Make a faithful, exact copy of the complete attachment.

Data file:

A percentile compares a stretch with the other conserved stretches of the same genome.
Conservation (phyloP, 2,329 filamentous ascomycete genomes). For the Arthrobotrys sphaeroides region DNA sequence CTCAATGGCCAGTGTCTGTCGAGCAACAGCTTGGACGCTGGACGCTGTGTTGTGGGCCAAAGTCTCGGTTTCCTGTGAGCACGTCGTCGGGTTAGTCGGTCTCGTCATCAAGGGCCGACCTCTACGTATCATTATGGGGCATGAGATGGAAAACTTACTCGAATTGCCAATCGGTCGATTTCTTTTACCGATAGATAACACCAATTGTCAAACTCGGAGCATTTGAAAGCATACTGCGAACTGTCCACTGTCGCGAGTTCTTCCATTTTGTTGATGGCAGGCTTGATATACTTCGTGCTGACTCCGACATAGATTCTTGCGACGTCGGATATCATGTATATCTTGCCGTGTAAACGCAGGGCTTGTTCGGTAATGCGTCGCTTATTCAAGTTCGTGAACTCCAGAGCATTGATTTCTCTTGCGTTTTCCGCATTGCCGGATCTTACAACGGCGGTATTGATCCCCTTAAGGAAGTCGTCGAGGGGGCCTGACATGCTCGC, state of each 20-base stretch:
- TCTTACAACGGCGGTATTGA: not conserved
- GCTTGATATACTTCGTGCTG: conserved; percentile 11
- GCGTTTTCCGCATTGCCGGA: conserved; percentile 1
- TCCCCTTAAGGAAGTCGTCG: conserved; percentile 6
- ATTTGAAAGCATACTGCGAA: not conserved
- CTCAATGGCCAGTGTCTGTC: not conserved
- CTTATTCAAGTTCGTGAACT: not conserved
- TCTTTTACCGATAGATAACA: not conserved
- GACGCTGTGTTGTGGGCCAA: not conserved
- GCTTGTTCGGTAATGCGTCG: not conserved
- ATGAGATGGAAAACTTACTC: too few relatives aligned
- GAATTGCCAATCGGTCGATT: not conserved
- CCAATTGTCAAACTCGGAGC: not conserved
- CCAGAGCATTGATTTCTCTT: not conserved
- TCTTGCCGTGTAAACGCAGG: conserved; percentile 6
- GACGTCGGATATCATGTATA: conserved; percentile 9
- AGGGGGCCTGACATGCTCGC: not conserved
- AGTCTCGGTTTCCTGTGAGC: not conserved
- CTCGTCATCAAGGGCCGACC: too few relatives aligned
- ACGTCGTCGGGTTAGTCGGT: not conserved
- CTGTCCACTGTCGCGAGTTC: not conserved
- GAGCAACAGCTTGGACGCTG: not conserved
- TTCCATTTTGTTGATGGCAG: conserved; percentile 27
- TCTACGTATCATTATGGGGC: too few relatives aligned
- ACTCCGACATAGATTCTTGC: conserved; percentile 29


A percentile compares a stretch with the other conserved stretches of the same genome.
Conservation (phyloP, 2,329 filamentous ascomycete genomes). For the Arthrobotrys sphaeroides region DNA sequence CTCAATGGCCAGTGTCTGTCGAGCAACAGCTTGGACGCTGGACGCTGTGTTGTGGGCCAAAGTCTCGGTTTCCTGTGAGCACGTCGTCGGGTTAGTCGGTCTCGTCATCAAGGGCCGACCTCTACGTATCATTATGGGGCATGAGATGGAAAACTTACTCGAATTGCCAATCGGTCGATTTCTTTTACCGATAGATAACACCAATTGTCAAACTCGGAGCATTTGAAAGCATACTGCGAACTGTCCACTGTCGCGAGTTCTTCCATTTTGTTGATGGCAGGCTTGATATACTTCGTGCTGACTCCGACATAGATTCTTGCGACGTCGGATATCATGTATATCTTGCCGTGTAAACGCAGGGCTTGTTCGGTAATGCGTCGCTTATTCAAGTTCGTGAACTCCAGAGCATTGATTTCTCTTGCGTTTTCCGCATTGCCGGATCTTACAACGGCGGTATTGATCCCCTTAAGGAAGTCGTCGAGGGGGCCTGACATGCTCGC, state of each 20-base stretch:
- TCTTACAACGGCGGTATTGA: not conserved
- GCTTGATATACTTCGTGCTG: conserved; percentile 11
- GCGTTTTCCGCATTGCCGGA: conserved; percentile 1
- TCCCCTTAAGGAAGTCGTCG: conserved; percentile 6
- ATTTGAAAGCATACTGCGAA: not conserved
- CTCAATGGCCAGTGTCTGTC: not conserved
- CTTATTCAAGTTCGTGAACT: not conserved
- TCTTTTACCGATAGATAACA: not conserved
- GACGCTGTGTTGTGGGCCAA: not conserved
- GCTTGTTCGGTAATGCGTCG: not conserved
- ATGAGATGGAAAACTTACTC: too few relatives aligned
- GAATTGCCAATCGGTCGATT: not conserved
- CCAATTGTCAAACTCGGAGC: not conserved
- CCAGAGCATTGATTTCTCTT: not conserved
- TCTTGCCGTGTAAACGCAGG: conserved; percentile 6
- GACGTCGGATATCATGTATA: conserved; percentile 9
- AGGGGGCCTGACATGCTCGC: not conserved
- AGTCTCGGTTTCCTGTGAGC: not conserved
- CTCGTCATCAAGGGCCGACC: too few relatives aligned
- ACGTCGTCGGGTTAGTCGGT: not conserved
- CTGTCCACTGTCGCGAGTTC: not conserved
- GAGCAACAGCTTGGACGCTG: not conserved
- TTCCATTTTGTTGATGGCAG: conserved; percentile 27
- TCTACGTATCATTATGGGGC: too few relatives aligned
- ACTCCGACATAGATTCTTGC: conserved; percentile 29